Last week, I wrote about Jen Selter, a 20-year-old Long Island woman who supposedly has the “best butt on Instagram.” While Jen does indeed have a fantastic derriere, I was more interested in what she told the New York Post about her booty pics: they are inspiring. I quote: “If [my Instagram account] motivates people to get their butts up and go to the gym, why not?” Jen Selter’s mom echoed the same sentiment. “I’m very proud of her because this is a girl who didn’t want to go to college, and she was able to build up this social media in such a way that she has become famous and she is an inspiration and motivation for so many people,” her mom said.
There are a few other fitness buffs who’ve called themselves inspirational to other women. A few months ago, Lea-Ann Ellison drew the Internet’s ire for posing for photos doing Crossfit training while eight months pregnant, specifically lifting heavy weights. In a post on Facebook, she wrote:
I can’t believe this photo has caused this much stir but it makes me hopeful that it will inspire other strong healthy moms to continue on doing what they love. Pregnancy is not an illness! Get it Moms!
Then, of course, there is Maria Kang, a mother of three young children who posted a picture of herself in a bikini alongside her kids with the tag line, ‘What’s your excuse?’ “I wanted to inspire people,” Maria told Yahoo Shine. “I wanted to say, ‘I know you think you don’t have time if you have kids. But if I can do it, you can do it, too.’”
It’s curious to me that all three of these women describe sharing pictures of their bodies or their workouts as “inspirational.” Their bodies are gorgeous, of course. On an aesthetic level, I admire what they have. Who wouldn’t?
But honestly, when it comes to my own health and self-worth, I’m not actually inspired by anyone else’s body either positively or negatively. I guess you could say I’m inspired by myself. I joined a gym in November (rather, I rejoined a gym — I’ve been a member of a gym off and on for years) and I’ve been working out a few times a week. My two main reasons for rejoining were overwhelming feelings of sluggishness and tiredness and a desire to lose some weight around my belly. Fundamentally, I still love my body, feel confident while naked and feel adored and admired by my husband; I simply wanted to feel better on a day-to-day basis in order to enjoy life more, as well as fit into my favorite cute clothes in the spring and summer. I’ve been eating healthier as well, and working out, I hope, will only amplify those benefits.
The first couple workouts were exhausting. I won’t pretend I enjoyed them. But now six weeks in, I feel a rush of endorphins during and after a workout. I feel like I have more energy. I sleep more soundly at night. Those good feelings — and the pop music in my “Gym” playlist — are what motivate me to sweat buckets all over my sports bra. I am sorry to report that when I need motivation to go to the gym, someone else’s butt or flat belly have literally never crossed my mind … ever.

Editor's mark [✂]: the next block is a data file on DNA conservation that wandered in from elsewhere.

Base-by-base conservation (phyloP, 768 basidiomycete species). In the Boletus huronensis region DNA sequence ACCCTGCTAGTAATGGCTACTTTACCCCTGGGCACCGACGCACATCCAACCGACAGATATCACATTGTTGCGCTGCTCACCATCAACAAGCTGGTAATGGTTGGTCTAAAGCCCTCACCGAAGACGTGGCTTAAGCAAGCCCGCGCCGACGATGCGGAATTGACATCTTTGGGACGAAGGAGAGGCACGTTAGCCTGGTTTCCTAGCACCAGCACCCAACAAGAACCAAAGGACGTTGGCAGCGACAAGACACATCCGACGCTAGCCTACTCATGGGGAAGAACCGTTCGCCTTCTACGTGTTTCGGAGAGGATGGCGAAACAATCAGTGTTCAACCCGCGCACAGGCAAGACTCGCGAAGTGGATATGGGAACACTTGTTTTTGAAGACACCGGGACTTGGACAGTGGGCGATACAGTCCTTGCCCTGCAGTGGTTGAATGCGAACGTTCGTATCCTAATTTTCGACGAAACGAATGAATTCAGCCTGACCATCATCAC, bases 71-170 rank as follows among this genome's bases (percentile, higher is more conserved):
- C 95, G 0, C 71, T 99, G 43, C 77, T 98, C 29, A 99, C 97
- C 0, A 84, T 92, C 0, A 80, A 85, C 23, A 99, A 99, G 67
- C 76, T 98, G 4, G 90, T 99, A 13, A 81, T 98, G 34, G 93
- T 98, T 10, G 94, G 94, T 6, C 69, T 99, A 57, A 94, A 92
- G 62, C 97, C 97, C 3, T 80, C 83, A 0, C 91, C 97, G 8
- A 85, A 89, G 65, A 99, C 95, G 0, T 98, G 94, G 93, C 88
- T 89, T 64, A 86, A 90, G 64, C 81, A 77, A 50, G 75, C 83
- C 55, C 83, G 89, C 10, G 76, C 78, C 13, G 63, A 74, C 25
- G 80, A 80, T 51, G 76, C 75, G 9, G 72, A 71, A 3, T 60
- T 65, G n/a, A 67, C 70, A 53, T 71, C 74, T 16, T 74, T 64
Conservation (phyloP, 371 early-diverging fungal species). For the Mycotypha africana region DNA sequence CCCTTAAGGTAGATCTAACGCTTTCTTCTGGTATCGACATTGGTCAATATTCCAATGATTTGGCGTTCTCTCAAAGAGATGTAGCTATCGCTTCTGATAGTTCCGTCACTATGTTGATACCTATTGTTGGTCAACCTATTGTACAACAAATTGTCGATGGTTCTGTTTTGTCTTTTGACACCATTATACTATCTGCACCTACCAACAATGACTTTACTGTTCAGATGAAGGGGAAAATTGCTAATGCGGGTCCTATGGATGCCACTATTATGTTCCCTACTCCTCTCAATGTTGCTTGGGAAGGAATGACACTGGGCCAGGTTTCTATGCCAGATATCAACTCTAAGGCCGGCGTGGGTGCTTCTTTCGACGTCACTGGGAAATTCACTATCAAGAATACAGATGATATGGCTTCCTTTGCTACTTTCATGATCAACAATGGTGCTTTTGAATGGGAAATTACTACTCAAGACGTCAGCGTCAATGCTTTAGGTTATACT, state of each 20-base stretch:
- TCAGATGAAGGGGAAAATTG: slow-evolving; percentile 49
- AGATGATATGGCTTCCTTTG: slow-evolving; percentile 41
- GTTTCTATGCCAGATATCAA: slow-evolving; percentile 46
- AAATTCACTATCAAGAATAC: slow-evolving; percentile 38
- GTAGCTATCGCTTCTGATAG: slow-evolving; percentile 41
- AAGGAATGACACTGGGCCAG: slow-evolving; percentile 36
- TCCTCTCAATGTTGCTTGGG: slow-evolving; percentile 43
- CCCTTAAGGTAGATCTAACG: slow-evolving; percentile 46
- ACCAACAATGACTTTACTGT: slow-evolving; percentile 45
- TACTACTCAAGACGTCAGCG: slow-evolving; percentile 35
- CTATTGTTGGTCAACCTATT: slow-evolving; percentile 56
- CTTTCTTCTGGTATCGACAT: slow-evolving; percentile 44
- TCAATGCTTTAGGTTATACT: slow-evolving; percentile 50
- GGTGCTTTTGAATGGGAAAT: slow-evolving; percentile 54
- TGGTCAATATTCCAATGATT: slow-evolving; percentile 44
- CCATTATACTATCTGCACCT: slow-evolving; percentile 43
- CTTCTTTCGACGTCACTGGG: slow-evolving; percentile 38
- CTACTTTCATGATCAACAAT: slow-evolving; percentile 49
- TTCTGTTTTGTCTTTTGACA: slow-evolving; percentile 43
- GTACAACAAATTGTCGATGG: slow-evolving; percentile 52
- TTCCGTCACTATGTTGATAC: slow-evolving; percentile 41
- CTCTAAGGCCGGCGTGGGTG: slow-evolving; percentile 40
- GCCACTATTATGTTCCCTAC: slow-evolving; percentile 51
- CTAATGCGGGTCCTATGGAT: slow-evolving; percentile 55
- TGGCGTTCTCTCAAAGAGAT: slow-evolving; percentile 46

Because, really, how ”inspirational” should another woman’s body really be? “If I can do it, you can, too” has its limits. How am I supposed to relate to an ex-pageant queen like Maria Kang, or a woman who can afford to train Crossfit like Lea-Ann Ellison, or a professional butt model like Jen Selter? Our bodies could not be more different other than the fact that we’re all biologically women. We all have different beginning results, different back stories, different health issues, and will have very, very different end results. For example, I’m pear/hourglass-shaped; I carry extra weight around my belly; I take antidepressants; and I’m on the birth control pill. Unless there’s an “inspirational” woman out there with a body profile similar to mine, being inspired by her weight loss and/or body sculpting is a moot point.
My workout success story will probably mean dropping a few dress sizes, but still having a pear-shaped body and some tummy paunch. I’m okay with this. I realize, rationally, that Maria Kang’s body will be just as elusive for me — as it will be for most of us — as having Rihanna’s wardrobe or Elizabeth Taylor’s jewels. And that’s okay, too. If I became obsessed with owning millions of dollars in designer duds, I would hope someone would shake me awake.
But I doubt anyone would shake me awake if I voiced a serious intent to become a butt model. They might actually cheer me on. Why is that? Because we live in a thin- and hotness-worshipping culture which prizes physical self-improvement for women above all else and therefore, it’s socially acceptable to pretend that having a flat belly after popping out three kids is attainable for the average woman. So, really, it’s no wonder that the thin- and hotness-worshipped congratulate themselves. Claiming pictures of your flat belly or your butt are “inspirational” is just a socially appropriate way to gloat under the auspices of doing a service to other women. It’s not bragging — it’s inspiring! Maybe they are the ones who need to be shaken and told, “Most of us are never, ever going to look like you.”
If there’s any woman who is my workout inspiration, I guess she would be myself.
Email me at Jessica@TheFrisky.com. Follow me on Twitter.
[Image of women working out via Shutterstock]